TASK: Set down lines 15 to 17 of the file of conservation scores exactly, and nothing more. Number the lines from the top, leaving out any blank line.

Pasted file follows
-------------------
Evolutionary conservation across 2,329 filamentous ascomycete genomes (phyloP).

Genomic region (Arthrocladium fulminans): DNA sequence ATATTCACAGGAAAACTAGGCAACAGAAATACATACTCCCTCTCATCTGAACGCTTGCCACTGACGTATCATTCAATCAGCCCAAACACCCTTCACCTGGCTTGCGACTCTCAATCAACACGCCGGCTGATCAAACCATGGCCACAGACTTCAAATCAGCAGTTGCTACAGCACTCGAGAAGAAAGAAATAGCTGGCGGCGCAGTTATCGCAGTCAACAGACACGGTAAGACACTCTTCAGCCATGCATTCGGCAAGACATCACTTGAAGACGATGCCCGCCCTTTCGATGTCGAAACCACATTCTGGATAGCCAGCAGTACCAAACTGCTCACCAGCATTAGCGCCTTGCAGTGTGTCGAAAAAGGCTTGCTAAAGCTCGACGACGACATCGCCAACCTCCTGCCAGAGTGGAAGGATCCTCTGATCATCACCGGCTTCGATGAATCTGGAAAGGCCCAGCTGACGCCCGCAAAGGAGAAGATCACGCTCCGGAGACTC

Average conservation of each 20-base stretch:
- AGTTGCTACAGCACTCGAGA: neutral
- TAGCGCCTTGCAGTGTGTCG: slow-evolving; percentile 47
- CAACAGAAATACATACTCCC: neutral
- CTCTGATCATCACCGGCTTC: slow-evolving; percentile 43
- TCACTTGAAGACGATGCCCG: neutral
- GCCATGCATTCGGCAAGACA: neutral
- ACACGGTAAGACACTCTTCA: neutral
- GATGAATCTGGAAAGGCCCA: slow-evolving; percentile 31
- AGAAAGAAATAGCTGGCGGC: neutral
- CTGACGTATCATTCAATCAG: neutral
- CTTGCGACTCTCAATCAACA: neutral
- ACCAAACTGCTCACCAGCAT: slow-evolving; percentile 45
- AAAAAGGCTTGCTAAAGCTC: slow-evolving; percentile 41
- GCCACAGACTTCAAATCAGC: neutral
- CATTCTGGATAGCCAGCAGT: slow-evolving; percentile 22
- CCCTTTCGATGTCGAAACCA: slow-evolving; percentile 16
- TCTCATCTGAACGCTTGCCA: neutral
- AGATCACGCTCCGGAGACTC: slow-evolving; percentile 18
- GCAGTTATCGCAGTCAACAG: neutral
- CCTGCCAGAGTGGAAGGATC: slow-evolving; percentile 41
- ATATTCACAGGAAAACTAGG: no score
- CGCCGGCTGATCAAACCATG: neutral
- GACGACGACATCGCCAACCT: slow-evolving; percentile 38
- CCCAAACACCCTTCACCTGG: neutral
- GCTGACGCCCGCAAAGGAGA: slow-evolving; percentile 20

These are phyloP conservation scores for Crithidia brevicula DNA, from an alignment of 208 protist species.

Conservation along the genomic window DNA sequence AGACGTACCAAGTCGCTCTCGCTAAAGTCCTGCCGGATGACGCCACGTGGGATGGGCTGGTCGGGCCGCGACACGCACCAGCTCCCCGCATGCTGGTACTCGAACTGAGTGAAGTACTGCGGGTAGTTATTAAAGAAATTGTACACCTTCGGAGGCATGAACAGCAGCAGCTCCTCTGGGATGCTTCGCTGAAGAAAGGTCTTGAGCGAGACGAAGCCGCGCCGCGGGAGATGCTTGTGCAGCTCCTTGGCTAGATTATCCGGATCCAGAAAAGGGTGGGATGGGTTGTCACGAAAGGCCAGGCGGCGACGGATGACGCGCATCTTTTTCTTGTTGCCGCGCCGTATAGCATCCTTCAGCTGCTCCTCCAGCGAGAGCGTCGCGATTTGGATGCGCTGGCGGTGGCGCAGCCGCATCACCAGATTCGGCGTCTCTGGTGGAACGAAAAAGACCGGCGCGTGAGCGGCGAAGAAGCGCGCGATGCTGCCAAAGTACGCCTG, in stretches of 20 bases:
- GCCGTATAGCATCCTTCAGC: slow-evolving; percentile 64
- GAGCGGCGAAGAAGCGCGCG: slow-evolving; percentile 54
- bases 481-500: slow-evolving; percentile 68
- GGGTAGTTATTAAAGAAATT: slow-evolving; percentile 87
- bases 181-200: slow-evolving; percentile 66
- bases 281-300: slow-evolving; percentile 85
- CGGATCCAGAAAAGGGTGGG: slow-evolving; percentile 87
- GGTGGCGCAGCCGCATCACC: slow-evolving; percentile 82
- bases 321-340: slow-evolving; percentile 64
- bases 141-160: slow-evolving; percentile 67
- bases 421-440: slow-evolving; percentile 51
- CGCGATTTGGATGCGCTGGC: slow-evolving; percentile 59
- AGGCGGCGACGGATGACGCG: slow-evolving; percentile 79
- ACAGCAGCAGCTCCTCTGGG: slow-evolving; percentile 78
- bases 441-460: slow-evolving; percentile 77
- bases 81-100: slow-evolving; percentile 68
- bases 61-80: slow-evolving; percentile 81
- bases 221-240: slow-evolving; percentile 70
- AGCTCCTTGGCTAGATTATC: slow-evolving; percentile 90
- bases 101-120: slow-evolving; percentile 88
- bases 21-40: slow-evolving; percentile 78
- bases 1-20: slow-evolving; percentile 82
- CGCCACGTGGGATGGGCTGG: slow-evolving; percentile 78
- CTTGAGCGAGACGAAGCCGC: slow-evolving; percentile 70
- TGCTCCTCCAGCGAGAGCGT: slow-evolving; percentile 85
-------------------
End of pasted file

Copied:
- ACCAAACTGCTCACCAGCAT: slow-evolving; percentile 45
- AAAAAGGCTTGCTAAAGCTC: slow-evolving; percentile 41
- GCCACAGACTTCAAATCAGC: neutral